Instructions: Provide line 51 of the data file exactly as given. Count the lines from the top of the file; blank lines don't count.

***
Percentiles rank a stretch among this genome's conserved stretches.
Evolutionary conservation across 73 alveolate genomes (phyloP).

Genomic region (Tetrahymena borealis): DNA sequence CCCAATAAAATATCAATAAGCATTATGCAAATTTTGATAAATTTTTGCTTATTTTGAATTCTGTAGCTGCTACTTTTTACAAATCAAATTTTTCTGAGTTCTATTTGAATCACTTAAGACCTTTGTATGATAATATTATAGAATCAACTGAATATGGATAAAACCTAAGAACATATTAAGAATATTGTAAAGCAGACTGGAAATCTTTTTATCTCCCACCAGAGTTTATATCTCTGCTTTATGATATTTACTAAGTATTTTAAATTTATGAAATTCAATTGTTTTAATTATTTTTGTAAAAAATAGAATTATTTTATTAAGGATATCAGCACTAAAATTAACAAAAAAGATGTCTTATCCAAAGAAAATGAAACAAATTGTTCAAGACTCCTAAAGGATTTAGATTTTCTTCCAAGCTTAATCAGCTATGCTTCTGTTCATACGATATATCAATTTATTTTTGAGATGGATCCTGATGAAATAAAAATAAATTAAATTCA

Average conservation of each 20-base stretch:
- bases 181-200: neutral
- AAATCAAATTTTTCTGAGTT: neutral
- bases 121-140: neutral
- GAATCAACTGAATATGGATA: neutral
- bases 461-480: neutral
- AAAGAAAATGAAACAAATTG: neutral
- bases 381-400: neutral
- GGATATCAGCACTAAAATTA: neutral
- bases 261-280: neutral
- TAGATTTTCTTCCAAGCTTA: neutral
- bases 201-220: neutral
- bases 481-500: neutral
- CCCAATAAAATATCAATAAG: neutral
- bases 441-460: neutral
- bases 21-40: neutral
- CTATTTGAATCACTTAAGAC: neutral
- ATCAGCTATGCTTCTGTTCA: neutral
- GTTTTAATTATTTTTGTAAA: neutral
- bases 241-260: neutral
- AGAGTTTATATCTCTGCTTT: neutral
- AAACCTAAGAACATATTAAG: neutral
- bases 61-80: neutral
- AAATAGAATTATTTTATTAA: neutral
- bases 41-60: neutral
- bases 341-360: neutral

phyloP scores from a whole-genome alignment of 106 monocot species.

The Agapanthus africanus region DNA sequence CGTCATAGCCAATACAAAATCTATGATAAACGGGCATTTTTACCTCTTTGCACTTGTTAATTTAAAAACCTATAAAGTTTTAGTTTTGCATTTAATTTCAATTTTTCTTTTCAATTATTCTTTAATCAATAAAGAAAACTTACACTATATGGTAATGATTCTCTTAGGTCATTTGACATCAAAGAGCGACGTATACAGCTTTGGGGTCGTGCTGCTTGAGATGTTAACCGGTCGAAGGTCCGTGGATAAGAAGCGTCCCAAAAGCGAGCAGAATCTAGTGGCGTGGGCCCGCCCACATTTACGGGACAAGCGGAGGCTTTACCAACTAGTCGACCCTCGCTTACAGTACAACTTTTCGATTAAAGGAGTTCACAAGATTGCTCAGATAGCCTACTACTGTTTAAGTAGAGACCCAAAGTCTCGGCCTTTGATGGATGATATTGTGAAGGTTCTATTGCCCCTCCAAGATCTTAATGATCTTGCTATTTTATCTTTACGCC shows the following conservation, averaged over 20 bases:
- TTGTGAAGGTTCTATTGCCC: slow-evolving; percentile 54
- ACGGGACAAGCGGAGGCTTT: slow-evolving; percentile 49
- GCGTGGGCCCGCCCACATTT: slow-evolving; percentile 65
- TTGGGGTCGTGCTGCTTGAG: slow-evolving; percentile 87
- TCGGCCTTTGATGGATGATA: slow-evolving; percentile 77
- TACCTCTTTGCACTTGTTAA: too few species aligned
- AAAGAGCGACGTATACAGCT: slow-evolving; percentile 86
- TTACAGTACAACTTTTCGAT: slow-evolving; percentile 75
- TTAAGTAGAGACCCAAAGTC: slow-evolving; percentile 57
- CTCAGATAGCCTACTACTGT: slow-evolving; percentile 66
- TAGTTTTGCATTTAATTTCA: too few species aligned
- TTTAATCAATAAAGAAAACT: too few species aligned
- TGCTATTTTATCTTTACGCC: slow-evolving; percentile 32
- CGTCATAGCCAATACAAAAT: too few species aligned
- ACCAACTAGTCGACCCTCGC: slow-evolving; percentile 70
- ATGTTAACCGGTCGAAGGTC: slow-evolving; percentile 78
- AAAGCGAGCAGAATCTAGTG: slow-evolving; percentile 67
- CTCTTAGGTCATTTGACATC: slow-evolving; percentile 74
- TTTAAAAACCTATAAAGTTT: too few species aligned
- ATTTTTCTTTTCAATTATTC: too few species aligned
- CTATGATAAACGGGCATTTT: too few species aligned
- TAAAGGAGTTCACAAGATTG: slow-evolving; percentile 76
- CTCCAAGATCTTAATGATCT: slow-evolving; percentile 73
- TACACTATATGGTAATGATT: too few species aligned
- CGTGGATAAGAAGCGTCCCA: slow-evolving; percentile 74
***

- ATTTTTCTTTTCAATTATTC: too few species aligned